I teach AP Statistics in China at an International school and I believe it's important to not only show my students how to do plots and inferential statistics on their TI Nspire calculators, but also in R using ggplot, dplyr, and R Markdown.
We are starting the third unit in AP Statistics and we will be learning about scatter plots and regression. I will teach them how to do this in R and use R Markdown to export to Word.
I have already gone over some of the basics of opening RStudio and entering some data and saving to their home directory. We have R and RStudio on all forty of our school computers. They are also required to install R and RStudio on their home computer. I’ll keep the online Microsoft Data Scientist Workbench as a backup.
I’ll use examples from our AP stats book and the IB book. We are using The Practice of Statistics 4th edition by Starnes, Yates and Moore (TPS4e) for AP Statistics class. I want to recreate some of the plots in the textbook so I can teach my students how they can create these same plots. We can probably improve in some way on these plots and at the same time, teach them the basics of regression and R programming.
Here is my general plan:
Now let’s make a scatter plot with the example in the TPS4e book Chapter 3, page 145.
The general form of a ggplot command will look like this:
myGraph <- ggplot(myData, aes(variable for x axis, variable for y axis)) + geom()
Here is the data from page 145 in the TPS 4e textbook and how we enter it in. We use the “c” command to combine or concatenate into a vector. We then turn these two vectors into a data frame.
body.wt=c(120,187,109,103,131,165,158,116)Now we put this data frame into the ggplot object and name it scatter145 and call the ggplot2 package.
TPS145= data.frame(body.wt,backpack.wt) TPS145
library(ggplot2) scatter145=ggplot(data=TPS145, aes(body.wt,backpack.wt)) +Here is the scatter plot below produced from the above code:
This is a starting point and we can add to this plot to really spruce it up.
I added some blue color to the plot based on the body weight.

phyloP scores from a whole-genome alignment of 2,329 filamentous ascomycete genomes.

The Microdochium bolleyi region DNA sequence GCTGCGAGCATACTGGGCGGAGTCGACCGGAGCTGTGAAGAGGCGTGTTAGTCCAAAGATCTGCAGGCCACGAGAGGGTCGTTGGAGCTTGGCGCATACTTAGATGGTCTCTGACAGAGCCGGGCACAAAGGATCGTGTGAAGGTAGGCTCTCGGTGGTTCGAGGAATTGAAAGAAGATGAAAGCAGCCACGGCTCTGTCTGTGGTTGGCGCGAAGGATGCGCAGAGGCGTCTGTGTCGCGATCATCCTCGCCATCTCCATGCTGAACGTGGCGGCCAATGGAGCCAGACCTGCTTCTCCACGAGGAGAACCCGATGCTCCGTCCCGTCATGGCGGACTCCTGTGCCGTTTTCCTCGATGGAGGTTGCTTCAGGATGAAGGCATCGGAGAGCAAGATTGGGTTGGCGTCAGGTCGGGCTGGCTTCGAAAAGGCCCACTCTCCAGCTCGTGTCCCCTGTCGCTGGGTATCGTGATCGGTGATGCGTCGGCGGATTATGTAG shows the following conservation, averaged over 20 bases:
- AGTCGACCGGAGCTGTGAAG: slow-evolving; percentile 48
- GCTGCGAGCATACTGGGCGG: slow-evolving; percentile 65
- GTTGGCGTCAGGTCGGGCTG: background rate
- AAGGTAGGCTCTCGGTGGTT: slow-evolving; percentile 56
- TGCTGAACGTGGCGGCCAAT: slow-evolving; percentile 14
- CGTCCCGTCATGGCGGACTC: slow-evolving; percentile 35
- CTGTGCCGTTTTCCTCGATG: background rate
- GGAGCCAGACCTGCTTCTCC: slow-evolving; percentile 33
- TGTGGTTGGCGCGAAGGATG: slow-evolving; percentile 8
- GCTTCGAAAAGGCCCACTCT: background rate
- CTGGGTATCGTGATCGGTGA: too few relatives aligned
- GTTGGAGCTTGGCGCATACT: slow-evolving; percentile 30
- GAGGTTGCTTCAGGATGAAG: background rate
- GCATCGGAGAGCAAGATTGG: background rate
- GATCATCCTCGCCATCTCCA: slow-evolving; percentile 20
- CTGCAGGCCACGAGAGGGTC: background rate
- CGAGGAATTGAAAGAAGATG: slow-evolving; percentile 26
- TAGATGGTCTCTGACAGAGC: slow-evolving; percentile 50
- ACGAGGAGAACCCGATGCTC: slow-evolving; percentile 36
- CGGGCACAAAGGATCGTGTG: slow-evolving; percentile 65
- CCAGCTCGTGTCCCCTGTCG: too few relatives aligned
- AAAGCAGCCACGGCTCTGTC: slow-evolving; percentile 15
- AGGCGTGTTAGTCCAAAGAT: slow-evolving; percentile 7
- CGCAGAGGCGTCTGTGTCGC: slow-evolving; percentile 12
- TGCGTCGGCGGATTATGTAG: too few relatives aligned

To add the x, y and main labels, I add on to my plot with the xlab, ylab, and main arguments inside ggplot’s scatter plot. I also increased the size of the plotted data to make it easier to see.
scatter145 = scatter145+ geom_point(size=2) +
xlab("Body Weight (lb)") +
ylab("Pack weight (lb)") +
I will keep adding to the plot by plotting the regression line. The function for adding a liner model is “lm”. The gray shaded area is the 95% confidence level interval.
Here is the final code for creating the scatter plot with the regression line.
scatter145=scatter145+ geom_point(size=3) +
xlab("Body Weight (lb)") +
ylab("Pack weight (lb)")+
geom_smooth(method = "lm")
Here is the scatter plot with the regression line.
My motivation for working in R Markdown is that I want to teach my students that R Markdown is an excellent way to integrate their R code, writing, plots and output. This is the way of the near future in Introductory Statistics. I also want to model how reproducible research should be done.
Two research papers I read recently support this view.
The authors Deborah Nolan and Jamis Perrett in their paper Teaching and Learning Data Visualization: Ideas and Assignments paper here argue that statistical graphics should have a more prominent role in an introductory statistics course.
This article discusses how to make statistical graphics a more prominent element of the undergraduate statistics curricula. The focus is on several different types of assignments that exemplify how to incorporate graphics into a course in a pedagogically meaningful way. These assignments include having students deconstruct and reconstruct plots, copy masterful graphs, create one-minute visual revelations, convert tables into `pictures’, and develop interactive visualizations with, e.g., the virtual earth as a plotting canvas.
Another paper R Markdown: Integrating A Reproducible Analysis Tool into Introductory Statistics by Ben Baumer, Mine Cetinkaya-Rundel, Andrew Bray,Linda Loi and Nicholas J. Horton argue that teaching students R Markdown helps them to grasp the concept of reproducible research.
R Markdown is a new technology that makes creating fully-reproducible statistical analysis simple and painless. It provides a solution suitable not only for cutting edge research, but also for use in an introductory statistics course. We present evidence that R Markdown can be used effectively in introductory statistics courses, and discuss its role in the rapidly-changing world of statistical computation.